Innovation also means taking cues from classic regions. Sparkling Pointe in Southold on the North Fork is dedicated to traditional method sparkling wines made from Champagne’s Big Three: chardonnay, pinot noir, and pinot meunier. “The climate here is really conducive to making wines with lower alcohol and higher acidity, and that fits well with the base for which we make sparkling wines,” says Production Winemaker Andrew Rockwell.

While traditional blends prevail, Rockwell is enthusiastic about Rouge, a sparkling red made from merlot. The red grape existed in a vineyard the estate’s owners purchased several years ago and given the vitality of the variety, “it seemed a real shame to pull it up,” says Rockwell. “So we’ve just always been exploring ways to make use of that vineyard.”

Long Island vineyards by Conor Harrigan

France, specifically Provence, also serves as a reference point for Wölffer Estate’s line of rosé wines. “When I came in 1992 to Long Island, at the time, people didn’t want to touch Long Island wine with a stick,” says Winemaker Roman Roth. But swayed by the parties and the beach lifestyle of the Hamptons, Roth, and winery founder Christian Wölffer made a rosé during Roth’s very first vintage.

“I made a dry rosé, while everyone else made sweet rosés and white zinfandels,” says Roth. The wines caught on with friends and restaurateurs — they targeted the fine- dining French restaurants in Manhattan with chefs that understood their style. Time, combined with clever marketing and a cultural zeitgeist, eventually pushed Wölffer to the forefront of the rosé movement and brought new attention to not only the South Fork but Long Island wines in general.

An Underdog Comes Out On Top

Long Island’s potential is garnering attention from all corners of the world. In 2018, Mexican winery Bodega Rivera González purchased what had been the Martha Clara Vineyard and in 2019, RGNY was born. They were looking for what CEO Maria Rivero González calls an “underdog” region — “because underdog regions let you be more aggressive in the innovation portion [of the business],” she says. RGNY produces a white merlot and is experimenting with amphora in the winemaking process. At both the winery in Mexico and on the North Fork, RGNY turned 2 acres at each of the properties into small laboratories to study the effect of fungi on viticulture and soil health. Their RGNY 2021 Scielo Sparkling Riesling “on the lees” was a 2023 NYIWC Gold Medal winner

Despite the desire to push limits, Rivero González says they are adamant about not forcing varieties that aren’t suited to the region. “I’m not going to do big bold reds unless a year allows me to do it,” she says. “But I can do amazing whites, I can do outstanding sparklings, and I can play around with orange wines.” Light reds, too, may become RGNY’s calling card: she thinks cabernet franc and sauvignon blanc are the future of Long Island wine. “If you listen to the ground, it will tell you what you can and can’t do,” she says.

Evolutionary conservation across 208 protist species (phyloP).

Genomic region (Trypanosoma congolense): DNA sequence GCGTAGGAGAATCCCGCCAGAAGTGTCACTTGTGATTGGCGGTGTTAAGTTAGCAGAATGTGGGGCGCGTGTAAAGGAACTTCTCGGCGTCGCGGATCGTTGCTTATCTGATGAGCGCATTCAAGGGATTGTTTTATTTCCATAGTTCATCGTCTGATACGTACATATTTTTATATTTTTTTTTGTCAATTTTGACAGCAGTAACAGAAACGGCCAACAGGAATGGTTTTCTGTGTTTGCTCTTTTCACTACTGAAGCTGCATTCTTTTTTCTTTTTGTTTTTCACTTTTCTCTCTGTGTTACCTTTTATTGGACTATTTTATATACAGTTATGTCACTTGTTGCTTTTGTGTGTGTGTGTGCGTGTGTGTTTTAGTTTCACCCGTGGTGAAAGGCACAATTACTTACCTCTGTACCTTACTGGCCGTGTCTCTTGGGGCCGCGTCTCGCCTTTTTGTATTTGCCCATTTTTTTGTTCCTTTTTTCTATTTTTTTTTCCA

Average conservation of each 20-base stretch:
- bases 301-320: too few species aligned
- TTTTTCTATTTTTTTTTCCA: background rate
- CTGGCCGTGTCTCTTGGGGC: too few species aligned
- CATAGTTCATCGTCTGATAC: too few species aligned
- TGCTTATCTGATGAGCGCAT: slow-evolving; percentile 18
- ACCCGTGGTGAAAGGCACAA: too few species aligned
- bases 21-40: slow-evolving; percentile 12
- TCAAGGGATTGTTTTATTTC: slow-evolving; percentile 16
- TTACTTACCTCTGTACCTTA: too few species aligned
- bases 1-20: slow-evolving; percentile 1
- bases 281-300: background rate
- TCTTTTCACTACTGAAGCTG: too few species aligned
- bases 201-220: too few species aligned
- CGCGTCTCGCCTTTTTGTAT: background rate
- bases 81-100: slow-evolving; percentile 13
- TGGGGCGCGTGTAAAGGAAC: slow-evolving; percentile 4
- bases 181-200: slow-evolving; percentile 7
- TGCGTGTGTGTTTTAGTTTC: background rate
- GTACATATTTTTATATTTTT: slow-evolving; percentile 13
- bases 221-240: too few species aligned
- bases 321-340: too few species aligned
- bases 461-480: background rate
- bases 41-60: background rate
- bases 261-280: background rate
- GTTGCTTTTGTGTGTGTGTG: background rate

Looking Forward

Beachfront by Chris Fenimore

Given its proximity to beaches, it’s no surprise Long Island has long been a vacation destination. And for wine lovers in the know, the North Fork’s wine trail, with over 30 wineries in short driving distance, is an accessible day trip. But everyone agrees COVID helped accelerate the tourism and hospitality piece of the industry. Instead of just summering Out East, people moved full-time and the Long Island wine industry benefitted from the expanding population with an influx of visitors to their estates.

But despite growth, the industry will always remain boutique. Currently, only 3,000 acres are under vine in Suffolk County. Legislation around land conservation and land trust ensures a good amount of land can’t be developed for anything but agriculture. Farming remains the focus on the North Fork and the region won’t be overrun by the condos, shopping centers, and resorts that have encroached upon other wine regions.

Even if every available acre was planted as vineyards, it would max out at about 30,000 acres total, according to Massoud. By comparison, Napa Valley has 43,000 acres under vine, and Bordeaux harvests over 271,000 acres.

The playground might be small, but winemakers have big visions. Climate change is on everyone’s minds, and Massoud thinks a conversation about hybrids and indigenous American varieties will take place in the future. Electric tractors are already making the rounds at night and research into UV light as an antidote to powdery mildew is taking place.

“I think Long Island is a region that’s just magical in the most natural sense of the word,” says Rivero González. “I love how it’s a big community. I love that there are a lot of new initiatives, a lot of new wines, and brands that are doing things differently. Every week you find a new experience, and I love being a part of it.”

This article originally appeared on AlcoholProfessor and was syndicated by MediaFeed.